Our Natural Potential is officially available everywhere today, Wednesday October 11.
Those of you who pre-ordered the Kindle version should see it show up on your Kindle. Print and other ebook pre-orders will now ship or become available. And the weirdness with what was available where will settle out.
If you have read the book, I would appreciate an on-line review. Book exposure is driven by sales and reviews.
I’m assembling a Reviews page so potential readers … Continue Reading…
On October 11, the official launch date of the book Our Natural Potential, I’ll be holding a small celebration and talk. If you happen to be in the Comox Valley, you are most welcome to join us.If not, the book will be available through most suppliers that day. Have a little treat to celebrate with us. 🙂
The launch event:
Oct 11, 2017
6 pm – 7:30 pm
300 6th … Continue Reading…
The Ramayana is an epic story of the life of Rama, a prince in a kingdom of ancient India and an avatar of Vishnu (god in form, sent to restore balance). There are many versions of the epic tale. The original was told by Valmiki using his yogic vision. While Valmiki was visited by Rama, their time together physically was brief. He later wrote this epic poem about Rama’s life and taught it to Rama’s sons, who Rama didn’t then know existed (it’s complicated).
To give a sense of the scale of the story, it took 300 episodes to … Continue Reading…
Traditional Indian philosophy has 6 branches or approaches, known as the upangas or darshanas. Often they’re seen as competing philosophical systems when if fact they largely each describe the reality of a different stage of development.
I’ve talked some about several of them, including:
Vaisheshika and Samkhya
Vedanta or end of the Veda (Brahma Sutra, Bhagavad Gita, Upanishads)
Nyaya is the system of logic that informs the others.
One I’ve only touched on is Karma Mimamsa, also known as Purva Mimamsa. Karma Mimamsa means an investigation … Continue Reading…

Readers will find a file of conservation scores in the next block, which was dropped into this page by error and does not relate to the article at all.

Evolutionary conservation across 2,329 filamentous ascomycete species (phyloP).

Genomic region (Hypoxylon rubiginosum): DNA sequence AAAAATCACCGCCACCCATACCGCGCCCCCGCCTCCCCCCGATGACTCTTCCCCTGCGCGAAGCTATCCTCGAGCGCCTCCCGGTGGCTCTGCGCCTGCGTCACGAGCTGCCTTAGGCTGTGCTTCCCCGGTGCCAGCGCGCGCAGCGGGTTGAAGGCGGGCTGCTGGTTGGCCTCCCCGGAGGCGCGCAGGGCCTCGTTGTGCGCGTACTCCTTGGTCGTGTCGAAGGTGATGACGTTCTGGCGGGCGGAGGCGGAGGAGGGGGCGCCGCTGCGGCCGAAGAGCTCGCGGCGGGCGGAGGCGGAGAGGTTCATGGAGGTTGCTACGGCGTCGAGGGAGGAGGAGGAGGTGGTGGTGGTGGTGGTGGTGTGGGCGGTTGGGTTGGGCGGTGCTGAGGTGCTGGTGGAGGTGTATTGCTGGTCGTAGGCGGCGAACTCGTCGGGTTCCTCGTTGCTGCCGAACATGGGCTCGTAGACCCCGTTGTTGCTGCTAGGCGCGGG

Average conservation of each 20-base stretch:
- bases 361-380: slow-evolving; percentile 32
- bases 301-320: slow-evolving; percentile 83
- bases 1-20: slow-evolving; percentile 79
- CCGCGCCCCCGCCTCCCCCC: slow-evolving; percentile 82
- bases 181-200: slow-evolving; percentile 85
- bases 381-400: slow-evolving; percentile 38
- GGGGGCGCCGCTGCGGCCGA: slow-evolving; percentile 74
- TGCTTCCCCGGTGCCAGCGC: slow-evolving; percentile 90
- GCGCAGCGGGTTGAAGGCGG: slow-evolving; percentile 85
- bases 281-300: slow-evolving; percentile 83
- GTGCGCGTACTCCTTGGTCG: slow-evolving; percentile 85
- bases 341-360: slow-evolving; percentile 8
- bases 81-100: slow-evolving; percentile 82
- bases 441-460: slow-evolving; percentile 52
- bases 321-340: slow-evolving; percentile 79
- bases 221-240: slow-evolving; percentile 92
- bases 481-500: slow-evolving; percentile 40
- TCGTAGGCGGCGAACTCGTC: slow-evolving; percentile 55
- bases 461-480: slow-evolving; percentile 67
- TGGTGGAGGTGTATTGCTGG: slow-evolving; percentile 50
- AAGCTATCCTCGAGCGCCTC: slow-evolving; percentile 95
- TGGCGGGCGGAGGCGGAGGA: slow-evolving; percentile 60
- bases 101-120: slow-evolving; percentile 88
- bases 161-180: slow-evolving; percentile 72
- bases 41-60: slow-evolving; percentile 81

I’ve talked before about winding down the shadow, teaching prematurely, and having peer support. Issues with these are important to recognize in others and groups so we don’t get caught up in their junk (as much) or amplify our own. I’ve also touched on cultish teachers and some of the symptoms of problems.
I gave an example recently in Ken Wilber. He cofounded What is Enlightenment? magazine and the Integral Institute with Andrew Cohen. Cohen has become a useful case study in what can go wrong.
It’s not the purpose … Continue Reading…
There never was a time when I was not,
nor you, nor these rulers of men.
Nor will there ever be a time when all of us shall cease to be.
— Bhagavad Gita Chapter 2, verse 12
You don’t end. Who you are beneath the noise of the world is eternal. This body and mind you are experiencing the world through come and go, over and over. But what some have called the soul does not end. It does not become fragmented or fractured.
We first know it as pure being, the sense … Continue Reading…
Among the great questions of the human heart, none is more central than the question, “Who am I?” And among the great answers of the human spirit, none is more central than the experience of “I Am.” In fact, in the course of an intensely lived human life — a normal human life filled with the search for Truth — this question and this answer eventually run parallel to each other, coming closer and closer together until the question becomes the answer and the answer becomes the question.